The Miami Heat faced off against the Giannis-less Milwaukee Bucks in game 5, and came away with the win 103-94. This was behind the outstanding play of Tyler Herro and Kelly Olynyk, surprisingly on both sides of the ball. Here are my five takeaways…
#1: Turnovers early became problematic for Heat’s starting lineup.
Miami’s starting lineup had issues to start the game, since their offense was very choppy. This led to six turnovers to start the game, and three of them coming from Jimmy Butler. Miami has continued to pride themselves in their efficient and smooth ball-movement and passing throughout the season. But this was not the case for Jimmy Butler and company in the first quarter. Luckily, Miami’s second unit stepped up to bring Miami all the way back, which will be discussed further down the line. The Heat will need to take care of these turnover issues, since if you do that against a team like the Boston Celtics, they will indeed make you pay. But ultimately, this is the reason Miami plays their veteran guys so much in these situations, since they can settle Miami down.
#2: Jimmy Butler uncomfortable early, Andre Iguodala steps up as on court leader.
As talked about previously, Jimmy Butler was very careless with the ball in his hands early, which gave him three turnovers out the gate. But, veteran Andre Iguodala came in and took control of Miami’s offense. He’s continually been a guy that has made a major impact on the defensive side of the ball when he enters, but he was clearly more of a floor general tonight. His ability to slow the game down against a Milwaukee team that wants to run the break was fully on display. Another thing that stood out was that he’s able to slow the offense down, with rookie’s Tyler Herro and Kendrick Nunn on the floor, which is not easy to do.
#3: Miami’s second unit brings the intensity that they needed.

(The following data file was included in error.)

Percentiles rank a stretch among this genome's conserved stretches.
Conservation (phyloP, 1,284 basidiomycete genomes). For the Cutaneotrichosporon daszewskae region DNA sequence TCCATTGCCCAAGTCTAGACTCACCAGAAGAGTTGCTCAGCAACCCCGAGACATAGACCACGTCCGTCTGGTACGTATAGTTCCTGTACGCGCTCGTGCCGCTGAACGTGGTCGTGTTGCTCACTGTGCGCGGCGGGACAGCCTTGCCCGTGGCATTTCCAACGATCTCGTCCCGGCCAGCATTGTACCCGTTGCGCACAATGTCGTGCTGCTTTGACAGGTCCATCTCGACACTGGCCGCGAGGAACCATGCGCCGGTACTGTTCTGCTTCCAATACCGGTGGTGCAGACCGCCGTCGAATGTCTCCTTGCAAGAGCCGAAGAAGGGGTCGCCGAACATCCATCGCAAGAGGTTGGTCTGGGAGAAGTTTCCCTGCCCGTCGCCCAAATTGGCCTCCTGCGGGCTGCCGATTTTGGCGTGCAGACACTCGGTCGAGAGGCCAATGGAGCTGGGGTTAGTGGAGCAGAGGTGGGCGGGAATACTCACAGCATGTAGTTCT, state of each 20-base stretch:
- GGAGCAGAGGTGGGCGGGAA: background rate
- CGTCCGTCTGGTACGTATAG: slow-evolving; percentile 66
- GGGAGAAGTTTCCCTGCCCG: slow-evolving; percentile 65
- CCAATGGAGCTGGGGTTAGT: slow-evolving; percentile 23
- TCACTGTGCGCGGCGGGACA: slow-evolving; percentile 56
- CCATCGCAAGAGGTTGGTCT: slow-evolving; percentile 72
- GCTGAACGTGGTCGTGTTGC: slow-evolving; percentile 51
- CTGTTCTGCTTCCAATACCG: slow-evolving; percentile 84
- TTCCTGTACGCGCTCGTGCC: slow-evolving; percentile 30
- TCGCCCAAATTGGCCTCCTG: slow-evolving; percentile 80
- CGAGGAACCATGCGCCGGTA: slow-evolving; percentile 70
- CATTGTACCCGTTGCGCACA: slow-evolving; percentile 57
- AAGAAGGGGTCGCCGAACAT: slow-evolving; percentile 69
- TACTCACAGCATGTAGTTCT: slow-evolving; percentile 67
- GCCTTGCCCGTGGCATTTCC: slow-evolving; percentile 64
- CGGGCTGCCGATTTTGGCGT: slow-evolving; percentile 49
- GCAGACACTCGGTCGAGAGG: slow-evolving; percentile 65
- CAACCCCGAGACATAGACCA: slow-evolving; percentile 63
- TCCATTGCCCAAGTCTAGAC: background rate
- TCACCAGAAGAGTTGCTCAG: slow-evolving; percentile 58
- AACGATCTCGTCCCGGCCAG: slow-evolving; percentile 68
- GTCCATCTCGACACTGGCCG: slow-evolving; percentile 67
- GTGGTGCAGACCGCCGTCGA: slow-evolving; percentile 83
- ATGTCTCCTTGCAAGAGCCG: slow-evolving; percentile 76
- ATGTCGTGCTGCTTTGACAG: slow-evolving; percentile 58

When discussing Miami’s issues to start the game, I mentioned that the second unit stepped up majorly on offense. Well, that’s exactly what happened. For starters, Kendrick Nunn appeared to be in mid-season form with the ball in his hands, attacking the rim with fire in his eyes. Kelly Olynyk played a great game shooting the ball from deep, but actually stood out with his defensive disruption in the paint. Tyler Herro was scoring the ball at will, and displayed more of that outstanding play-making abilities throughout, especially on the break. This is something Duncan Robinson mentioned yesterday, when he said that his passing stands out more than his scoring. And of course, Andre Iguodala. As I described before, Andre’s ability to provide veteran on-court leadership is a major attribute for this team right now. And his ability to disrupt Khris Middleton proved to be important as well. If Miami gets this bench unit every game, they’ll be a tough team to compete with.
#4: Jimmy Butler and Bam Adebayo seemed scared to score the ball.
It clearly wasn’t the same Jimmy Butler and Bam Adebayo that we’ve seen throughout this series. And it’s not that they were off, it’s that they aren’t searching to score the ball. Neither player prioritizes their scoring abilities, but when things are getting rough on offense, they need to step up. Jimmy has the ability every play to attack the basket and get a foul or a bucket. Bam, on the other hand, has been given the open mid-range that he’s taken advantage of in prior games. These two guys will need to be more assertive in the next series with the ball in their hands, especially in games that guys like Duncan Robinson are blanketed.
#5: As Miami heads to the Eastern Conference Finals, they need to put these past two games behind them.
The Miami Heat clearly haven’t played to the best of their abilities in the past two games. But although that is true, they must put these two games behind them to be totally focused for Boston or Toronto. I don’t have much doubt that this team of mentally tough players will be totally locked in, but they must press a total reset. For one, their offense should be able to go back to normal, using the roaming Duncan Robinson as they did all season. And obviously Miami’s defensive scheme will change, since both Boston and Toronto spread the floor tremendously. But now, it’s time for Miami to both physically and mentally reset, to get back to their early series play.